Thank you for the input. That’s a good point about not avoiding the problem. I hadn’t thought of it that way. The horse does not act that way with my daughter. We’ve taken her to the field and let her graze around the gate inside and out and she was fine. That makes it difficult for us to try and work on it. Getting her through the gate is not the problem, it’s holding on to her once she gets there because she wants to bolt. She knocked down the person she was with yesterday and jumped over her to get in and away. The staff rotates taking her out and it doesn’t seem to matter who she is with. I just wonder if it’s something to do with the situation, not the people. I’m thinking that’s why she doesn’t do it with my daughter – because she’s working with her in the evening, not in the morning during normal turnout time. I also thought it may have to do with the other horses. But I’m told they all seem to get along well during the day. However, I know in the past when we’ve brought her back to the field after a ride and all the other horses are standing around the gate, she gets a bit nervous while you’re trying to get her halter off amongst all the other horses gathered around. So even if the other horses aren’t there, maybe she’s anticipating. I’m baffled.April 20, 2016 at 12:29 amriding for ChristTopics Started: 1Replies Posted: 118
If she is ok with going through the gate then, what you said about her wanting to bolt, I would try to get her to go through it slowly. By getting her attention. Backing her up and making her think that she doesn’t have to be fast. You can’t let her run over you because if she keeps running over you she will not respect you space and one of you might get hurt.
The way it sounds, I think she anticipates going to the field. We have a horse that anticipates, he was turned in a pen outside almost all day the other day, when I caught him to take him to his stall he wanted to run in the barn. This is when he was a New horse and we were still getting to know him. so, we used getting his attention, backing him up, not letting him run past us and slowly going to the stall.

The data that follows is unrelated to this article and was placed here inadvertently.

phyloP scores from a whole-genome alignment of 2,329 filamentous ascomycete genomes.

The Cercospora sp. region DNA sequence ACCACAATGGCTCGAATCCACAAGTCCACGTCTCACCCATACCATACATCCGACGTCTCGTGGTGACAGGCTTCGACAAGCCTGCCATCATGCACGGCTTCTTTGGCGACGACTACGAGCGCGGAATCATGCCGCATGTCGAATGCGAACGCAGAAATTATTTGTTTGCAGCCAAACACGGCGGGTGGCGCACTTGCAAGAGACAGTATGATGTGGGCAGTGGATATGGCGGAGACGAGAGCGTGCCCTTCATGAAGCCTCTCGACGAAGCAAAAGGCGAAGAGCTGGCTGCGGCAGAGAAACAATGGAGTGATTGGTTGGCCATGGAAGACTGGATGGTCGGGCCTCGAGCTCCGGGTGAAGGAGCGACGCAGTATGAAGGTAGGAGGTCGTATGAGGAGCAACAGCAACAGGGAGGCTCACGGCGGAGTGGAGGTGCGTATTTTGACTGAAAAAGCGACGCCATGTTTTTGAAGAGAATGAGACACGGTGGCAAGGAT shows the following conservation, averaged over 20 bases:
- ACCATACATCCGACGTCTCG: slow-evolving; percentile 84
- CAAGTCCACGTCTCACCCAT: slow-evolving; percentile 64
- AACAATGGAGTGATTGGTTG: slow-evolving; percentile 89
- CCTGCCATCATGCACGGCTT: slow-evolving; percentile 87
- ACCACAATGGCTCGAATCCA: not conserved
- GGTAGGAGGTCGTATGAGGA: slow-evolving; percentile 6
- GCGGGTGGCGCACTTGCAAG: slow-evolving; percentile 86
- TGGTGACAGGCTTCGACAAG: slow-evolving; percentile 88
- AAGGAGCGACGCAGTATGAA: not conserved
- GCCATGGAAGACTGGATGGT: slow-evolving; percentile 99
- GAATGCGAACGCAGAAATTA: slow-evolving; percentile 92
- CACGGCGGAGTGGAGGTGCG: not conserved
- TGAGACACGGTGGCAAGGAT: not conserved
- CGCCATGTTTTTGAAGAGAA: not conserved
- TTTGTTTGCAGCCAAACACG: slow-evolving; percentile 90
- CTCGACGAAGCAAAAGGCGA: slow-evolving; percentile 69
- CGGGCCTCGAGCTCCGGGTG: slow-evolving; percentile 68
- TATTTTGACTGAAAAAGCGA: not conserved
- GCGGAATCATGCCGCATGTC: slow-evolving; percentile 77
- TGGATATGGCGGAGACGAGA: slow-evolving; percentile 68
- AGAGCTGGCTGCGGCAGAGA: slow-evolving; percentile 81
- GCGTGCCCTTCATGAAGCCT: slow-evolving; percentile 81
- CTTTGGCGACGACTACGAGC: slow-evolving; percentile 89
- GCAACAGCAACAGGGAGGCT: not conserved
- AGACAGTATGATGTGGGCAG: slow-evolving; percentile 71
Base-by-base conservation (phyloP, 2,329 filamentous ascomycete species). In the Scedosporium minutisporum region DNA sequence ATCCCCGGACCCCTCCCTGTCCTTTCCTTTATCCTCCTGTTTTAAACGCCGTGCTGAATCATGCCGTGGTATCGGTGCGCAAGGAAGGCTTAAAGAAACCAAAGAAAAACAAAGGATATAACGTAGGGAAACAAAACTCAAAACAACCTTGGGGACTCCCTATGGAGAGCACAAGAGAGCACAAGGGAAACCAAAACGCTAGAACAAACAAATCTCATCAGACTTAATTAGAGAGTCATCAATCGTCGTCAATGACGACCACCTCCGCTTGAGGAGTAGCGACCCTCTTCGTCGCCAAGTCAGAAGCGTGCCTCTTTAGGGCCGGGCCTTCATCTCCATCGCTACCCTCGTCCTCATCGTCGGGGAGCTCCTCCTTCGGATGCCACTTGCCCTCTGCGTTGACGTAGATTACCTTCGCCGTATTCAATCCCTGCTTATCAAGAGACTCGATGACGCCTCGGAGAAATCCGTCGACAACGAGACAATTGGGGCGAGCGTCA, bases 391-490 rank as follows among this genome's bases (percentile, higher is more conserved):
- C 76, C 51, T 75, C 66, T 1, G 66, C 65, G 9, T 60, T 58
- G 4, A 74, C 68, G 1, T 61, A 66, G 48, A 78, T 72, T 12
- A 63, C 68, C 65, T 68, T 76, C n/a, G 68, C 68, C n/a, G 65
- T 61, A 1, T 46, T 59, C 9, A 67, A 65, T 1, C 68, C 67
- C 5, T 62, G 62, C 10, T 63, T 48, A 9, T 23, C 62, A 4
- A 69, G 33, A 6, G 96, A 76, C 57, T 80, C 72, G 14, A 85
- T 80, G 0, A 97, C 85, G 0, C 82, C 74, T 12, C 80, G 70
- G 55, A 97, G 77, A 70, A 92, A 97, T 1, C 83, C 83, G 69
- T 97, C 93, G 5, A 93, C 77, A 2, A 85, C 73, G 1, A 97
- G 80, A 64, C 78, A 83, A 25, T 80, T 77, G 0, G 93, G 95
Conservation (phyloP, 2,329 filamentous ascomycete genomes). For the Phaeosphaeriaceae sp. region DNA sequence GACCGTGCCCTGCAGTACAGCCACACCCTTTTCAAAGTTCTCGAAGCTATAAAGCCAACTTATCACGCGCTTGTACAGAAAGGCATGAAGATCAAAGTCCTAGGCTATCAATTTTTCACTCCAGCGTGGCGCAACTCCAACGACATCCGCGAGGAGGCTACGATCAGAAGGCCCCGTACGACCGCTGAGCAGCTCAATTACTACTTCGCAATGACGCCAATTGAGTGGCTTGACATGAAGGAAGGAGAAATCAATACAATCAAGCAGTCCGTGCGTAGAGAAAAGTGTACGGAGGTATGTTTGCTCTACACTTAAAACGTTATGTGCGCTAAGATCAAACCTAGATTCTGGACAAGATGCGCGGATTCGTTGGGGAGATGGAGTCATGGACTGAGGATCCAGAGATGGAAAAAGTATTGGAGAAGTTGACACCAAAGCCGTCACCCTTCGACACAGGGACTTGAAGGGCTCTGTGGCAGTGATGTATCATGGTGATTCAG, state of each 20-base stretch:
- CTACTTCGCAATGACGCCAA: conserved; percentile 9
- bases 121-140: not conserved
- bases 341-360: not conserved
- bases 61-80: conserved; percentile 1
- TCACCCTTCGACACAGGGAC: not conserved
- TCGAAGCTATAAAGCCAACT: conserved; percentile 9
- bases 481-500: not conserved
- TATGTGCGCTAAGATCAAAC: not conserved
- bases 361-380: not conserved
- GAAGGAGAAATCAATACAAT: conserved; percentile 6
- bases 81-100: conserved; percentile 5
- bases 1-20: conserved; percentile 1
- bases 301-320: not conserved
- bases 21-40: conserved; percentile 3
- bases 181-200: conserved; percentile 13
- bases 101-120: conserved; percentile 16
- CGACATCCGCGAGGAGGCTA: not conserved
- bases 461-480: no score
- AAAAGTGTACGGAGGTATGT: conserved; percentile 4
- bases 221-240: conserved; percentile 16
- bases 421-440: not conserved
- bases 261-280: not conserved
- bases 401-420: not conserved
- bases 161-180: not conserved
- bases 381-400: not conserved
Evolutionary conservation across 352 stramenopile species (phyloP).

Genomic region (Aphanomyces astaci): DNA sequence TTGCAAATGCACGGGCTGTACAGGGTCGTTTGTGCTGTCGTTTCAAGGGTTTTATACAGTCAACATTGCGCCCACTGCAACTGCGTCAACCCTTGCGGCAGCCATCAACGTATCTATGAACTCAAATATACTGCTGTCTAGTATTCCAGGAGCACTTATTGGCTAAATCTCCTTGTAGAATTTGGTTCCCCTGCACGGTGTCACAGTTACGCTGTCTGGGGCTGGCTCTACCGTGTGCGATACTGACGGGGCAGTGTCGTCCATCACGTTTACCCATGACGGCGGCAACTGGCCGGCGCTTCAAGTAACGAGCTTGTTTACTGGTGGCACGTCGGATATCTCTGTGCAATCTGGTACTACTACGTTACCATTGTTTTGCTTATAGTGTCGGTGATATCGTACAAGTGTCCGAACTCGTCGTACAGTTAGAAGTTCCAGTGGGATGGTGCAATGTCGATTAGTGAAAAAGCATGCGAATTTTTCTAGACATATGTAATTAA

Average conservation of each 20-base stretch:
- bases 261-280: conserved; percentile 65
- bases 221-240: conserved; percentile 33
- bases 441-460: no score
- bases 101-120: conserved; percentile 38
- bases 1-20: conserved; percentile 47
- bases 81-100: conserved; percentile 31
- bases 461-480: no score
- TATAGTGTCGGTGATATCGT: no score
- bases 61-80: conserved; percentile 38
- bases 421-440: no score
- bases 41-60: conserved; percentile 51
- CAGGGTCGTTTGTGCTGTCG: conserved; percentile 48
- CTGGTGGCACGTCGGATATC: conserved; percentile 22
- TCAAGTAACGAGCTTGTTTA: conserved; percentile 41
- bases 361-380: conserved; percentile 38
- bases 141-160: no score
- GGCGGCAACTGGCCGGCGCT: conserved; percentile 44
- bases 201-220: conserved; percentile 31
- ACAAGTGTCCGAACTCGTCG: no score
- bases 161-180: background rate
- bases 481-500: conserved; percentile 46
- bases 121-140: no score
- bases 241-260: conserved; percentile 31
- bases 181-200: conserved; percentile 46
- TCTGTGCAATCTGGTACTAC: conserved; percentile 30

April 22, 2016 at 5:22 pm
- This reply was modified 1 year, 11 months ago by riding for Christ.
If the bolting is after she is through the gate, I would ask if another horse in the field is or has been bullying her. If that is the case, putting her in first should solve it easily. One of my mares would bolt when I first got her (so she could go to her best pal), and I used the stand and wait for a treat method. Worked within days – haven’t ever had an issue with her since. You may need the cooperation of one of the people who does regularly turn her out – have that person with you, bring the mare through the gate and turn her to face it (give a treat when she does this). Require her to stand that way while you remove the lead or halter, whichever you take off – give a treat. Progress so that she will eventually stand and wait for her treat until you (or the other person) are on the other side of the gate and it is closed. If she is off the track, tell her to “hold back” – she should know what that means.
It is never the horse's faultApril 23, 2016 at 7:26 am
Thanks Joe-Joe. I’ve been thinking it may be another horse as well. However, we have been trying it in the evening and she has been anxious even with my daughter. She’ll walk calmly. We have the gate wide open and as soon as she gets to the opening, you can tell she’s on high alert. She’s been doing better with my daughter. She walks her in, makes her calmly turn around and gives her a treat. She has her stand while she takes off her halter and then she gets another treat. She’ll do it for my daughter but you can tell she’s on the edge. We’ve been doing that in the evenings when there are no other horses around and she’s still on edge. Hopefully she’ll continue to make progress and eventually relax. However last night, after working with the gate and letting her graze near it we took her back in. One the walk back she got upset and circled my daughter. My daughter said she thought the mare was mad because we didn’t let her loose in the field. We’ve been doing that the last few days. I don’t know about this mare.April 23, 2016 at 9:26 am
It sounds to me as if something happened to scare her at some time when you were not there to see what it was. Be patient, and keep working with her – she should get over it eventually. One important thing would be to get the other people who work with her to do things the same way that you do. Consistency is key in everything.